Sunday, December 30, 2012


Need: At least 1 musical performance monthly.
Why: Sanity, relevance, and growth.
How: Will begin with duos, asking colleagues for interest.
Where: Doesn't matter much. The goal is to play.

Saturday, November 24, 2012

Read Something

Books abandoned are sad vestiges of misplaced trust. This occurred to me today, or perhaps I only remembered something I had already read: how deeply a reader-author relationship is based upon trust. There have been a number of books which I have read and while reading, have only elicited a lukewarm response in me. I soldier on, hoping and trusting that this author will not let me down. That somewhere between this part and the end is the thing that will make worthy the hours I've spent immersed in this person's brain. So, too, does the author trust the reader to go on, to finish, to try to understand the vision that put ink to paper and began a new world within these covers. Without this trust, this daring of both parties, there can be no exploration. For it IS daring to open a book, to dive into another's mind, not knowing what will be discovered, shared, imparted, impressed, distorted, illuminated... And it IS courageous to scribe the wheelings and turnings of one's own mind down for others to scamper about in. Where were will we go? What will we think and feel on the other side? Through what madness might we travel, caves might we spelunk, fears might we learn anew?
Dare! Risk! Explore! 

But above all, please Read Something Today!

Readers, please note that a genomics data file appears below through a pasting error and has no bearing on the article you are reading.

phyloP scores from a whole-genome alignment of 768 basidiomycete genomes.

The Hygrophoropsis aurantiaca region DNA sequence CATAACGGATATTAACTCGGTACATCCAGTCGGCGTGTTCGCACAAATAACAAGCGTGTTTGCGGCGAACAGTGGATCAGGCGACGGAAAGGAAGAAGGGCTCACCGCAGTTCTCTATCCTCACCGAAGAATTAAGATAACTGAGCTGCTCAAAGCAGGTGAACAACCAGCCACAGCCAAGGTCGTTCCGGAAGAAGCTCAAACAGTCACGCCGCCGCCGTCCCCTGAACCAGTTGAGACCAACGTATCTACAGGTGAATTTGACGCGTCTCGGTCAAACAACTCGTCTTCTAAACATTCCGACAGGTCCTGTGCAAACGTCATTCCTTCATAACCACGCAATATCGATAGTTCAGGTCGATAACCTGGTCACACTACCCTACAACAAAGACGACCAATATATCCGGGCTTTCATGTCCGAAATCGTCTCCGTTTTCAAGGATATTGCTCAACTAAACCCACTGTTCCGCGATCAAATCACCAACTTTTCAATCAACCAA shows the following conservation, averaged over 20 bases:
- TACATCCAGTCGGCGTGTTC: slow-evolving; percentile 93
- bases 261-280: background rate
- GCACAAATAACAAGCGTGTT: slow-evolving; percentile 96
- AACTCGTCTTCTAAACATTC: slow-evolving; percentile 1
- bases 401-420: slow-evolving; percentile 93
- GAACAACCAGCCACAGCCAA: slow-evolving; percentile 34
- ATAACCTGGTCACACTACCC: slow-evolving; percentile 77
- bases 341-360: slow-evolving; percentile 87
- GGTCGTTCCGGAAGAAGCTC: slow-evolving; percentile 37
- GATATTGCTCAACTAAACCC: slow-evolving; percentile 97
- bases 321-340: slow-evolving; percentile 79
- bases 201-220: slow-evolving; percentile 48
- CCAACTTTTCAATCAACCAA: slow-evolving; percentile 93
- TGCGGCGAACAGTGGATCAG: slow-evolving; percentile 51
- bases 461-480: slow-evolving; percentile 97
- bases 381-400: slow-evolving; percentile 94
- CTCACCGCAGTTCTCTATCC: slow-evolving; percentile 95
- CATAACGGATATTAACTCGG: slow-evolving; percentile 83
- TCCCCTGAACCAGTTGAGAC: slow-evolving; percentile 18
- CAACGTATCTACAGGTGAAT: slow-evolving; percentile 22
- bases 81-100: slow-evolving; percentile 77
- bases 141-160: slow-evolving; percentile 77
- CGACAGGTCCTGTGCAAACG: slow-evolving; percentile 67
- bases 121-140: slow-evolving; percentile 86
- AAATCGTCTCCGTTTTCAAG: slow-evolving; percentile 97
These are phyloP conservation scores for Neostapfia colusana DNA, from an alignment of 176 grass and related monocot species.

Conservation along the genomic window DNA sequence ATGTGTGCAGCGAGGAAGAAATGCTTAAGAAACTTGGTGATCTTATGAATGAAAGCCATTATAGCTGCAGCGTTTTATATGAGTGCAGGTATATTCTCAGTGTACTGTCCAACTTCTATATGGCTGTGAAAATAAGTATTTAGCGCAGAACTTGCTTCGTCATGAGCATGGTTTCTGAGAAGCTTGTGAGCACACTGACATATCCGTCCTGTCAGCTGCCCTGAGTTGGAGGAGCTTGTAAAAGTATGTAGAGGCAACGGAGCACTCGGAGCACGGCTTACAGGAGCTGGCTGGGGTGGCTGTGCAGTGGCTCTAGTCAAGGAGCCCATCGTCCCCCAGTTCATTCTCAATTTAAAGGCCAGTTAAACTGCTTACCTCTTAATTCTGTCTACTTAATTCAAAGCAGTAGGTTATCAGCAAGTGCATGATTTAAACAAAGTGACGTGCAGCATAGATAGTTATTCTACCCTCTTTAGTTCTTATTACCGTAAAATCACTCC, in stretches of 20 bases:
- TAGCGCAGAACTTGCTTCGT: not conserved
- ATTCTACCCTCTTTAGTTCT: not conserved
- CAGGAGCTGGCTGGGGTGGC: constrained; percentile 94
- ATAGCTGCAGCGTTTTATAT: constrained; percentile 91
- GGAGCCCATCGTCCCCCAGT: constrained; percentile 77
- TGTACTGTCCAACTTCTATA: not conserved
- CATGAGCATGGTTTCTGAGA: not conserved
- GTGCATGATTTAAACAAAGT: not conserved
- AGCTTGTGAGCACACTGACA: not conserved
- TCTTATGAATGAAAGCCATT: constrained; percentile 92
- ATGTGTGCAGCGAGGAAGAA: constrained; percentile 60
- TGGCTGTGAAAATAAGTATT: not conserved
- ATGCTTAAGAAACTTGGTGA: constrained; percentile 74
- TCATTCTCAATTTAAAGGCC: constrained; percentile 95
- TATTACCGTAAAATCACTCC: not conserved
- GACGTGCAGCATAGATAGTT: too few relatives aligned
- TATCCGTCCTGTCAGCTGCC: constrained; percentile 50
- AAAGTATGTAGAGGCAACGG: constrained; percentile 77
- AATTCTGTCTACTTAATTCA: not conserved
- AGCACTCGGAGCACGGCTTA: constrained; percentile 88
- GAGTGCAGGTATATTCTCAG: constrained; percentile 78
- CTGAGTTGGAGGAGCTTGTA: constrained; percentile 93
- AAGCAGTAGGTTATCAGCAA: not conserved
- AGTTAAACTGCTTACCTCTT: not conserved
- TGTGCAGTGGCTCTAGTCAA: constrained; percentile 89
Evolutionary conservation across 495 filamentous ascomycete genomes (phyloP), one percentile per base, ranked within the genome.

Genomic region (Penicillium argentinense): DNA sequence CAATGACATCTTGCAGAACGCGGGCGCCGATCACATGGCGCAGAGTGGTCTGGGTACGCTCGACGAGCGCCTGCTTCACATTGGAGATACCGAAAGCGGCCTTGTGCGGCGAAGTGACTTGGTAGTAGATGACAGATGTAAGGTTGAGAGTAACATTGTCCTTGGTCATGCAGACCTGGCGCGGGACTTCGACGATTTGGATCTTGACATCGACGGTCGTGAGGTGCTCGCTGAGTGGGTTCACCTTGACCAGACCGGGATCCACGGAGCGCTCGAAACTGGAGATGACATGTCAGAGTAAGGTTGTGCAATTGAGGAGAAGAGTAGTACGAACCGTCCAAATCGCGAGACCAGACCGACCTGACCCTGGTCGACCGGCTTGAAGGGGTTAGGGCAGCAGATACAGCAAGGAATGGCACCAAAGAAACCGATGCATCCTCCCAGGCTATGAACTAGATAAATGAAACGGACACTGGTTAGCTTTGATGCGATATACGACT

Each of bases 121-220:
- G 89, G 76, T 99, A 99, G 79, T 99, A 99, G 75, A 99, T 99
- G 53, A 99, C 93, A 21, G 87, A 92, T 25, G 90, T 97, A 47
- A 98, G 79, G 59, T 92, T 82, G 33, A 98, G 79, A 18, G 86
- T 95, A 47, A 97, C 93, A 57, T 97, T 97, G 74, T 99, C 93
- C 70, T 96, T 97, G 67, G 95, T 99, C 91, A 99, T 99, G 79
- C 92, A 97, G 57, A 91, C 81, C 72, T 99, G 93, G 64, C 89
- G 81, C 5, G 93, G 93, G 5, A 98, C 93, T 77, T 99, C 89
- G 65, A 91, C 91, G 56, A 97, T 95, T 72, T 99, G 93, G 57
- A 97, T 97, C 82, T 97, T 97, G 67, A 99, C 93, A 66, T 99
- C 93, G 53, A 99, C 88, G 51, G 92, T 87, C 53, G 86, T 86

Tuesday, March 13, 2012


I love musicals. I do. But not just any musicals. I love Stephen Sondheim and Claude-Michel Schönberg. And whomever made Wicked, I loved that! Having just recently seen "Company", with Patti LuPone (and others), I was excited when I heard that she was coming to town!

So we went. Gussied up, late-ish on a Sunday night with a zillion other things to do but still, we went. And we were sadly disappointed. Her voice was great, her pianist was fantastic! The stage was simple, as was her attire of an all black pantsuit flowy thing. But she sang on without much pause between numbers in this endless barrage of Broadway bravado and machinated persona. The schtick was thick with a running series of fabricated anecdotes relating to the songs she was singing. She went from one song, and one trite anecdote to the next with no pause and no apparent passion for the music she was singing. I must confess that, perceiving a concert to come that could as easily be obtained over DVD or Spotify and at a more convenient time with better parking, we left at intermission.

On that night and on that stage, Patti LuPone made zero connection to her audience (i.e., me and my date). She shared her voice but not her soul (groan, I know but still..). I left knowing nothing more about her than that she can belt out a good tune, but I knew that before I went. Why did I even leave my comfy couch that night?

These days, we have a zillion and a half ways to disconnect from our world. They need not be named - you've already thought of at least five. The REASON a person leaves their house to experience something they might as easily sate with a quick YouTube search is to have an experience, to connect with someone or something that they cannot find in their own little bubble. It is the purview of the artist and the organization to make that connection, whether it be through personal stories and addresses, choice of dance/song/art piece, or by simply and unequivocally "Showing Up" to ones own performance. Without that little thing, that bit of soul and self, we are wasting everyone's time.